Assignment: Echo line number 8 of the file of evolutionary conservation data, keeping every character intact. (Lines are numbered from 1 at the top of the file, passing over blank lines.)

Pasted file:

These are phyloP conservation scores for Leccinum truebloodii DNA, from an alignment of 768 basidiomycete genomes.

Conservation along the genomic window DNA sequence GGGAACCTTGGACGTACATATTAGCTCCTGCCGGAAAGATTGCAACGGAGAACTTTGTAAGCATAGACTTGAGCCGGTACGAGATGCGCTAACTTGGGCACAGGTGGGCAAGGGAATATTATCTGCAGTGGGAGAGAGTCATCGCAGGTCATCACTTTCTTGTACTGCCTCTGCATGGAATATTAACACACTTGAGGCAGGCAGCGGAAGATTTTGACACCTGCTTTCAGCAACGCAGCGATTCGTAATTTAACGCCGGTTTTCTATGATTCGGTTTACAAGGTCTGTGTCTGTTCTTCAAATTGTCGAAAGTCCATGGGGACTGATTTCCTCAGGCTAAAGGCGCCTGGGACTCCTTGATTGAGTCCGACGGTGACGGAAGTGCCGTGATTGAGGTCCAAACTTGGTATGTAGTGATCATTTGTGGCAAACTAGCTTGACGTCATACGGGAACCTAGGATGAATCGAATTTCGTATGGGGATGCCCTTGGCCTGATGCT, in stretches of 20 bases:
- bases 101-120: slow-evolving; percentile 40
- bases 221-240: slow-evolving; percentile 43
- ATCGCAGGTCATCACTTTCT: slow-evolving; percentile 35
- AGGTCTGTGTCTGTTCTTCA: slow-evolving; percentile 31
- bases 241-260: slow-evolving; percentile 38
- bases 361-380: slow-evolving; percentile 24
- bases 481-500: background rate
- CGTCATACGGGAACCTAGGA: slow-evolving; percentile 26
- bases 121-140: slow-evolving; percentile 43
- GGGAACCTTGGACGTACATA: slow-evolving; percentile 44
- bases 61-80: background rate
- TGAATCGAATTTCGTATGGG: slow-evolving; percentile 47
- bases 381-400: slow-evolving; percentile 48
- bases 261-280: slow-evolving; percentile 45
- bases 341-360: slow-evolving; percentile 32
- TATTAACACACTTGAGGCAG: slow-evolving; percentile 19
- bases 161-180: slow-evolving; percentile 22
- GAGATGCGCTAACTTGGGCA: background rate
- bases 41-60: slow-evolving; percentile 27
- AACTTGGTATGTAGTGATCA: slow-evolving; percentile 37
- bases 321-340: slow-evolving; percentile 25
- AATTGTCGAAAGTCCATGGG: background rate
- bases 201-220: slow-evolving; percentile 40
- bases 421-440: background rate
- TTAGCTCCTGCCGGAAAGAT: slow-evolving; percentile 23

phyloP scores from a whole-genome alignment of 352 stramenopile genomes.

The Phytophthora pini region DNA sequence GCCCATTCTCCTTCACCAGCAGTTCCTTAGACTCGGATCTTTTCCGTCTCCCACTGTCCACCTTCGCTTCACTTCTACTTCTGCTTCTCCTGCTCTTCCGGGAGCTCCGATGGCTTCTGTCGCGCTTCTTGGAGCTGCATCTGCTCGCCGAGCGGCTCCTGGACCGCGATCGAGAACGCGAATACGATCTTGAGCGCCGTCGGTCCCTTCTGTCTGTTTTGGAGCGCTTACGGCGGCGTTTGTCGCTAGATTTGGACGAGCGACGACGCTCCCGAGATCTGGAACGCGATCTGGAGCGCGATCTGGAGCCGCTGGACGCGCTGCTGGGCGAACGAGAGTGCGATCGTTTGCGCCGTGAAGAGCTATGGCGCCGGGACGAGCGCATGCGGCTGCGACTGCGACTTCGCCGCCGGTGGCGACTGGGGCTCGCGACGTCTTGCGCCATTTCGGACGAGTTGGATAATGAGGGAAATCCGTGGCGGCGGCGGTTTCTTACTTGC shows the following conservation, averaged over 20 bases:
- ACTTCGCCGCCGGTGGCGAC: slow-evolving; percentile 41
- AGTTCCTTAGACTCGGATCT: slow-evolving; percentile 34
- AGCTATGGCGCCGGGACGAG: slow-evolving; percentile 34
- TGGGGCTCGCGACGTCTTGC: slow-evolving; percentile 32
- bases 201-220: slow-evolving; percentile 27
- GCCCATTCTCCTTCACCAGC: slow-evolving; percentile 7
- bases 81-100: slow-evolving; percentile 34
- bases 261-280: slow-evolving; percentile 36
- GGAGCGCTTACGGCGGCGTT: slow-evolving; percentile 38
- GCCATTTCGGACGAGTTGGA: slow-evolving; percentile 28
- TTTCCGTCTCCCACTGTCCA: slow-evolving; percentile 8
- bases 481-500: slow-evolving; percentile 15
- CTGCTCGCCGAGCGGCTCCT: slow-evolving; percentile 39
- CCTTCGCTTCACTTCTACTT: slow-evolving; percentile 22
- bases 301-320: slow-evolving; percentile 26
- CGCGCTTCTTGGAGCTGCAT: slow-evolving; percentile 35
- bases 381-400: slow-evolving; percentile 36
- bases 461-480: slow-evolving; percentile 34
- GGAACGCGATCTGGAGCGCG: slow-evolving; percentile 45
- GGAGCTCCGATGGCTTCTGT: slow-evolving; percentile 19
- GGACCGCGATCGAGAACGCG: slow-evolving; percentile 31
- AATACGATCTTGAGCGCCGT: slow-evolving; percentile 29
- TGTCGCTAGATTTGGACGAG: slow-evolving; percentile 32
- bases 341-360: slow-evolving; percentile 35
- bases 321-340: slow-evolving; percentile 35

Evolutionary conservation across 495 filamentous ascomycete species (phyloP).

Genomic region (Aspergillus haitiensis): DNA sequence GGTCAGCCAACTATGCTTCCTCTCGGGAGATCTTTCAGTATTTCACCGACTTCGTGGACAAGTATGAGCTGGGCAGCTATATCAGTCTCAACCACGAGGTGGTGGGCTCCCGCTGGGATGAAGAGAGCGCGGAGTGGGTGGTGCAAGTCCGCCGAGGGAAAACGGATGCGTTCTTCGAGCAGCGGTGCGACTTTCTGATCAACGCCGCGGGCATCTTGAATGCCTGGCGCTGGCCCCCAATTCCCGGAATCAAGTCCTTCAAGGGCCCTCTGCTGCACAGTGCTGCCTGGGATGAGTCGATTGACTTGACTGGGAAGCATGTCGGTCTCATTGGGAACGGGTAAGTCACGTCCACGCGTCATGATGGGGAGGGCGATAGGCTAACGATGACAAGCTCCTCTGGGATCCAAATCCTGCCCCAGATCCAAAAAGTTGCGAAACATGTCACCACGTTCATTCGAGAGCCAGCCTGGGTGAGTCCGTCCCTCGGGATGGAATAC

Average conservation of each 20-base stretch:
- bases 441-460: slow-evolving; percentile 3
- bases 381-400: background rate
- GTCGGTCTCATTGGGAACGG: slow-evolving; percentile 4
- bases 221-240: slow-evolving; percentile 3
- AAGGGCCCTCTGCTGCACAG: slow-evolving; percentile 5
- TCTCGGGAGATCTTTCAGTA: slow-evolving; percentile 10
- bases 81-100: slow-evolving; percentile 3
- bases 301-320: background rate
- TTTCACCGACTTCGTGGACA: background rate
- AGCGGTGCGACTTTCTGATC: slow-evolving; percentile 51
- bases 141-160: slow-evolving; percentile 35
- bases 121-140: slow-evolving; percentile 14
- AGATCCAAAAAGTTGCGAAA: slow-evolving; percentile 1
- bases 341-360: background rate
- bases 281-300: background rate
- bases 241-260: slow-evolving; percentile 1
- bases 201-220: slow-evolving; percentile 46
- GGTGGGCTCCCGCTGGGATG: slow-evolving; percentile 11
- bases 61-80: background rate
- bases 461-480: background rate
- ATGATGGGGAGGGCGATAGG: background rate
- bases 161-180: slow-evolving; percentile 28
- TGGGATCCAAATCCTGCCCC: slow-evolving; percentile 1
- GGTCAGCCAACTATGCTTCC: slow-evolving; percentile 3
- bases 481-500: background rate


- bases 361-380: slow-evolving; percentile 24